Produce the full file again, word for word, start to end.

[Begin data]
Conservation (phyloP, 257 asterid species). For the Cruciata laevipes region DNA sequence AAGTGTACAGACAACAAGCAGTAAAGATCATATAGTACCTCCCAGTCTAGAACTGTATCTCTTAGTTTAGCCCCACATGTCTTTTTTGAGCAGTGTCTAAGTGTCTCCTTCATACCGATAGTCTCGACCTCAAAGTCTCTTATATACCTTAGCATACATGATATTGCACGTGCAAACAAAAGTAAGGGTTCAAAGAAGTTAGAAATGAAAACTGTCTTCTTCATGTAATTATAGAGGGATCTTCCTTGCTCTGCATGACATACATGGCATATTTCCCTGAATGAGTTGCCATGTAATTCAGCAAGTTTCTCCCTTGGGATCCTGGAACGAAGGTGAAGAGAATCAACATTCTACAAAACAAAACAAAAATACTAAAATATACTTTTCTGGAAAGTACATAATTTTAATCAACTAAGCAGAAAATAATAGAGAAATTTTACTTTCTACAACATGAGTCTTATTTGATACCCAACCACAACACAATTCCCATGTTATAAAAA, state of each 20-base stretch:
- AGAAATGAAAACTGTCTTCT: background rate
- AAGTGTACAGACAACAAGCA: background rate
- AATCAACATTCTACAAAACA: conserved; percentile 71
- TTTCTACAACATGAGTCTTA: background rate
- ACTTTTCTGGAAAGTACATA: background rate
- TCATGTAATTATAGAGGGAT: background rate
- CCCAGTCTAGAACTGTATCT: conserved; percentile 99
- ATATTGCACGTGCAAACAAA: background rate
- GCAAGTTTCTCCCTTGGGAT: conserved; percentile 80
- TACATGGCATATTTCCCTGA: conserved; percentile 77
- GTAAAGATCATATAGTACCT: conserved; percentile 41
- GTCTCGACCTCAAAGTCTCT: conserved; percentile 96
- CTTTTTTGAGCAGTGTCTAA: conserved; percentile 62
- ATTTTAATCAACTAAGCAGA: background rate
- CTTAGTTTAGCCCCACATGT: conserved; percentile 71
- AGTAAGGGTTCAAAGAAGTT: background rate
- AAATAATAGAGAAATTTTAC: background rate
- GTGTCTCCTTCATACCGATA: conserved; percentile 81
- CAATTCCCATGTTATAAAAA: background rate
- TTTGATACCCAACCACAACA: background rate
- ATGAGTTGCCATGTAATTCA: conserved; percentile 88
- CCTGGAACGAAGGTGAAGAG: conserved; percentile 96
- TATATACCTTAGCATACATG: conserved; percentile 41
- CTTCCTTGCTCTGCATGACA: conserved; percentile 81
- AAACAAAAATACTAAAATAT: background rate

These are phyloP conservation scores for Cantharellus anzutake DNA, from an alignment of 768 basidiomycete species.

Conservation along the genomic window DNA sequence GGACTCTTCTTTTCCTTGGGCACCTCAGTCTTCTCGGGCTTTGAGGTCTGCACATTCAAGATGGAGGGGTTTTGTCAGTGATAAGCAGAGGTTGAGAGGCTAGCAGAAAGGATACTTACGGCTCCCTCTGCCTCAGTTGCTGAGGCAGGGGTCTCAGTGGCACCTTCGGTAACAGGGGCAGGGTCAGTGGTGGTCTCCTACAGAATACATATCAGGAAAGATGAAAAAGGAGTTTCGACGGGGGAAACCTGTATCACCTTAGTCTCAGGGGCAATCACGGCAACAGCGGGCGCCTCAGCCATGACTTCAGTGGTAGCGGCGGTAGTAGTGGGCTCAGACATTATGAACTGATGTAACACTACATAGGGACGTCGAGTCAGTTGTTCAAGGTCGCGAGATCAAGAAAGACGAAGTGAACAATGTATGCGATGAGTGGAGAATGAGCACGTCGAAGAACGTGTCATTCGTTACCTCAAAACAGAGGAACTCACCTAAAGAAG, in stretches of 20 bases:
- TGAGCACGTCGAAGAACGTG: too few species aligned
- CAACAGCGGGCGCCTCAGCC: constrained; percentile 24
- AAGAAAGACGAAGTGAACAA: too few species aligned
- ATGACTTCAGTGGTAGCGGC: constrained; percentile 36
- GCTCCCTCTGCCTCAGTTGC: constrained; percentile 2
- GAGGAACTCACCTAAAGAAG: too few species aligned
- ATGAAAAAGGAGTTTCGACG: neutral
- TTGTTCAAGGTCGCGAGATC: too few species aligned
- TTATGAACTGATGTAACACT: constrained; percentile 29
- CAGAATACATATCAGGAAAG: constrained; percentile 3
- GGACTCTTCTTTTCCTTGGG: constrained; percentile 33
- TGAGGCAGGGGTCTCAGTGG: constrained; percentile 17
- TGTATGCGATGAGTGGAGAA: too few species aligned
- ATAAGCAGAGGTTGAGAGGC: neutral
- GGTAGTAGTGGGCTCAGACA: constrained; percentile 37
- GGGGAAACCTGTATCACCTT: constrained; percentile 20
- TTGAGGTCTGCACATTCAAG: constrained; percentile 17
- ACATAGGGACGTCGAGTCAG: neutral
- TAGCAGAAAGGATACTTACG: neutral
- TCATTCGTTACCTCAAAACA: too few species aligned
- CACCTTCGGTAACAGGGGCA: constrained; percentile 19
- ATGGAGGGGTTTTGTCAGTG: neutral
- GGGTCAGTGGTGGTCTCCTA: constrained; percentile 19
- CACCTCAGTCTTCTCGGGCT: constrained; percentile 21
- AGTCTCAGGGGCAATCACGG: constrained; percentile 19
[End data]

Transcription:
Conservation (phyloP, 257 asterid species). For the Cruciata laevipes region DNA sequence AAGTGTACAGACAACAAGCAGTAAAGATCATATAGTACCTCCCAGTCTAGAACTGTATCTCTTAGTTTAGCCCCACATGTCTTTTTTGAGCAGTGTCTAAGTGTCTCCTTCATACCGATAGTCTCGACCTCAAAGTCTCTTATATACCTTAGCATACATGATATTGCACGTGCAAACAAAAGTAAGGGTTCAAAGAAGTTAGAAATGAAAACTGTCTTCTTCATGTAATTATAGAGGGATCTTCCTTGCTCTGCATGACATACATGGCATATTTCCCTGAATGAGTTGCCATGTAATTCAGCAAGTTTCTCCCTTGGGATCCTGGAACGAAGGTGAAGAGAATCAACATTCTACAAAACAAAACAAAAATACTAAAATATACTTTTCTGGAAAGTACATAATTTTAATCAACTAAGCAGAAAATAATAGAGAAATTTTACTTTCTACAACATGAGTCTTATTTGATACCCAACCACAACACAATTCCCATGTTATAAAAA, state of each 20-base stretch:
- AGAAATGAAAACTGTCTTCT: background rate
- AAGTGTACAGACAACAAGCA: background rate
- AATCAACATTCTACAAAACA: conserved; percentile 71
- TTTCTACAACATGAGTCTTA: background rate
- ACTTTTCTGGAAAGTACATA: background rate
- TCATGTAATTATAGAGGGAT: background rate
- CCCAGTCTAGAACTGTATCT: conserved; percentile 99
- ATATTGCACGTGCAAACAAA: background rate
- GCAAGTTTCTCCCTTGGGAT: conserved; percentile 80
- TACATGGCATATTTCCCTGA: conserved; percentile 77
- GTAAAGATCATATAGTACCT: conserved; percentile 41
- GTCTCGACCTCAAAGTCTCT: conserved; percentile 96
- CTTTTTTGAGCAGTGTCTAA: conserved; percentile 62
- ATTTTAATCAACTAAGCAGA: background rate
- CTTAGTTTAGCCCCACATGT: conserved; percentile 71
- AGTAAGGGTTCAAAGAAGTT: background rate
- AAATAATAGAGAAATTTTAC: background rate
- GTGTCTCCTTCATACCGATA: conserved; percentile 81
- CAATTCCCATGTTATAAAAA: background rate
- TTTGATACCCAACCACAACA: background rate
- ATGAGTTGCCATGTAATTCA: conserved; percentile 88
- CCTGGAACGAAGGTGAAGAG: conserved; percentile 96
- TATATACCTTAGCATACATG: conserved; percentile 41
- CTTCCTTGCTCTGCATGACA: conserved; percentile 81
- AAACAAAAATACTAAAATAT: background rate

These are phyloP conservation scores for Cantharellus anzutake DNA, from an alignment of 768 basidiomycete species.

Conservation along the genomic window DNA sequence GGACTCTTCTTTTCCTTGGGCACCTCAGTCTTCTCGGGCTTTGAGGTCTGCACATTCAAGATGGAGGGGTTTTGTCAGTGATAAGCAGAGGTTGAGAGGCTAGCAGAAAGGATACTTACGGCTCCCTCTGCCTCAGTTGCTGAGGCAGGGGTCTCAGTGGCACCTTCGGTAACAGGGGCAGGGTCAGTGGTGGTCTCCTACAGAATACATATCAGGAAAGATGAAAAAGGAGTTTCGACGGGGGAAACCTGTATCACCTTAGTCTCAGGGGCAATCACGGCAACAGCGGGCGCCTCAGCCATGACTTCAGTGGTAGCGGCGGTAGTAGTGGGCTCAGACATTATGAACTGATGTAACACTACATAGGGACGTCGAGTCAGTTGTTCAAGGTCGCGAGATCAAGAAAGACGAAGTGAACAATGTATGCGATGAGTGGAGAATGAGCACGTCGAAGAACGTGTCATTCGTTACCTCAAAACAGAGGAACTCACCTAAAGAAG, in stretches of 20 bases:
- TGAGCACGTCGAAGAACGTG: too few species aligned
- CAACAGCGGGCGCCTCAGCC: constrained; percentile 24
- AAGAAAGACGAAGTGAACAA: too few species aligned
- ATGACTTCAGTGGTAGCGGC: constrained; percentile 36
- GCTCCCTCTGCCTCAGTTGC: constrained; percentile 2
- GAGGAACTCACCTAAAGAAG: too few species aligned
- ATGAAAAAGGAGTTTCGACG: neutral
- TTGTTCAAGGTCGCGAGATC: too few species aligned
- TTATGAACTGATGTAACACT: constrained; percentile 29
- CAGAATACATATCAGGAAAG: constrained; percentile 3
- GGACTCTTCTTTTCCTTGGG: constrained; percentile 33
- TGAGGCAGGGGTCTCAGTGG: constrained; percentile 17
- TGTATGCGATGAGTGGAGAA: too few species aligned
- ATAAGCAGAGGTTGAGAGGC: neutral
- GGTAGTAGTGGGCTCAGACA: constrained; percentile 37
- GGGGAAACCTGTATCACCTT: constrained; percentile 20
- TTGAGGTCTGCACATTCAAG: constrained; percentile 17
- ACATAGGGACGTCGAGTCAG: neutral
- TAGCAGAAAGGATACTTACG: neutral
- TCATTCGTTACCTCAAAACA: too few species aligned
- CACCTTCGGTAACAGGGGCA: constrained; percentile 19
- ATGGAGGGGTTTTGTCAGTG: neutral
- GGGTCAGTGGTGGTCTCCTA: constrained; percentile 19
- CACCTCAGTCTTCTCGGGCT: constrained; percentile 21
- AGTCTCAGGGGCAATCACGG: constrained; percentile 19